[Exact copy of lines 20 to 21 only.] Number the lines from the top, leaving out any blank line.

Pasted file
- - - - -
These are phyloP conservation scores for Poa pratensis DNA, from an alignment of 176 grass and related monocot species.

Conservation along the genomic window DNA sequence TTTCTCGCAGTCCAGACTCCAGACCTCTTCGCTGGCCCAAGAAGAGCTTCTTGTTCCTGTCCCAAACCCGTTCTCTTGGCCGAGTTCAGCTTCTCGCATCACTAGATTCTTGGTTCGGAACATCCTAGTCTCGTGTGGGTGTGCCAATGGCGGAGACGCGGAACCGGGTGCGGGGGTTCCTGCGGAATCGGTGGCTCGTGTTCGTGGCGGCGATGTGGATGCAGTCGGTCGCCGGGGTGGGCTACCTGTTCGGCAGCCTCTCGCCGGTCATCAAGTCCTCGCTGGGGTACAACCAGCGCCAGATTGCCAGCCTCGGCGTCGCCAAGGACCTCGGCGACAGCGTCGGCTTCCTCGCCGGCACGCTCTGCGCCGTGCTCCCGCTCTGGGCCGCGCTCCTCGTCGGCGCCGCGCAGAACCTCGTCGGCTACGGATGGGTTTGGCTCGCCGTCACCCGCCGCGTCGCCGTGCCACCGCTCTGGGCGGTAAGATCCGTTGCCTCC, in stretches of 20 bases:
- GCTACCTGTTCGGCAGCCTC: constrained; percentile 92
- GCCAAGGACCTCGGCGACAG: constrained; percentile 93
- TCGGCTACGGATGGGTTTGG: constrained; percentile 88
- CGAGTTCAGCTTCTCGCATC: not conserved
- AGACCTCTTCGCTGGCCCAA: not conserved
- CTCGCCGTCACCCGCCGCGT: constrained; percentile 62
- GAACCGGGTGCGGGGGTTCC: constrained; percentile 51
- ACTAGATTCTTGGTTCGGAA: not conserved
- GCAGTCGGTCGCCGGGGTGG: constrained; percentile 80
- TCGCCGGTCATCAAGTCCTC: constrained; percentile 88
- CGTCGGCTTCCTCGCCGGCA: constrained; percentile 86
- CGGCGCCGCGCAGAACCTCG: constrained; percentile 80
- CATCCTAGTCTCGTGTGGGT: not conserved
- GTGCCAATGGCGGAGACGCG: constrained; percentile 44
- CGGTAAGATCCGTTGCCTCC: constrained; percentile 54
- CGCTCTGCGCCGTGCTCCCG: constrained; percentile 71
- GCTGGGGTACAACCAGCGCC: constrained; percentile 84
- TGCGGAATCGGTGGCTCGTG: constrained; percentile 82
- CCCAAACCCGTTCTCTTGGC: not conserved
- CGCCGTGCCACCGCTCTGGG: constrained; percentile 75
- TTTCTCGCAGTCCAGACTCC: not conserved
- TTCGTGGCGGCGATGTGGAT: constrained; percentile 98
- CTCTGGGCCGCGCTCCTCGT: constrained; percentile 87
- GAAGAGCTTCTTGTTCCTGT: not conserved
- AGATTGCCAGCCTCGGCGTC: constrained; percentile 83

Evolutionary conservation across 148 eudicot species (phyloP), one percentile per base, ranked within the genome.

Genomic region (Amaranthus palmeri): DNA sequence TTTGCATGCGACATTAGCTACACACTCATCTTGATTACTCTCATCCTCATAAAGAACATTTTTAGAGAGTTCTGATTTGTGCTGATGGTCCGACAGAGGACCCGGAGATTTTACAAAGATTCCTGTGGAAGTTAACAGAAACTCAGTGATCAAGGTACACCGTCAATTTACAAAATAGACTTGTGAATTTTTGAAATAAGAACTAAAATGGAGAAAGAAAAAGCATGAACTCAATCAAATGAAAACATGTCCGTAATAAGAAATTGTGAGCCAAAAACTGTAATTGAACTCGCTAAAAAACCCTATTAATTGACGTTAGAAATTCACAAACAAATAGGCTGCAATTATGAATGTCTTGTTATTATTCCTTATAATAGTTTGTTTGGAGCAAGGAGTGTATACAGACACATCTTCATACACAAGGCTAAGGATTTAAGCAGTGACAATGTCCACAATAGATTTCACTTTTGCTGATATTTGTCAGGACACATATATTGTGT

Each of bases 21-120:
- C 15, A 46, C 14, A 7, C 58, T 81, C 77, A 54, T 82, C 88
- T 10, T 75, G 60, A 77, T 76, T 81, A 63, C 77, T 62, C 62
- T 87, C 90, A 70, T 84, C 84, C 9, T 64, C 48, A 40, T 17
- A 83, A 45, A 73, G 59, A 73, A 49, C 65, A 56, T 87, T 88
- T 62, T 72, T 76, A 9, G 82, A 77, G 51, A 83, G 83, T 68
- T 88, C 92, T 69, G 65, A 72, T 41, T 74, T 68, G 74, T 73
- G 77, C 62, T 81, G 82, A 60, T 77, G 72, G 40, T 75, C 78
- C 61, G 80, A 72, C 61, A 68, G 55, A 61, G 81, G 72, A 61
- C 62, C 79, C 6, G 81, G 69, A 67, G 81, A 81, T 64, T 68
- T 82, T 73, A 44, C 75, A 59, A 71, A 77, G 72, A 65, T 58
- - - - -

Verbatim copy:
- TGCGGAATCGGTGGCTCGTG: constrained; percentile 82
- CCCAAACCCGTTCTCTTGGC: not conserved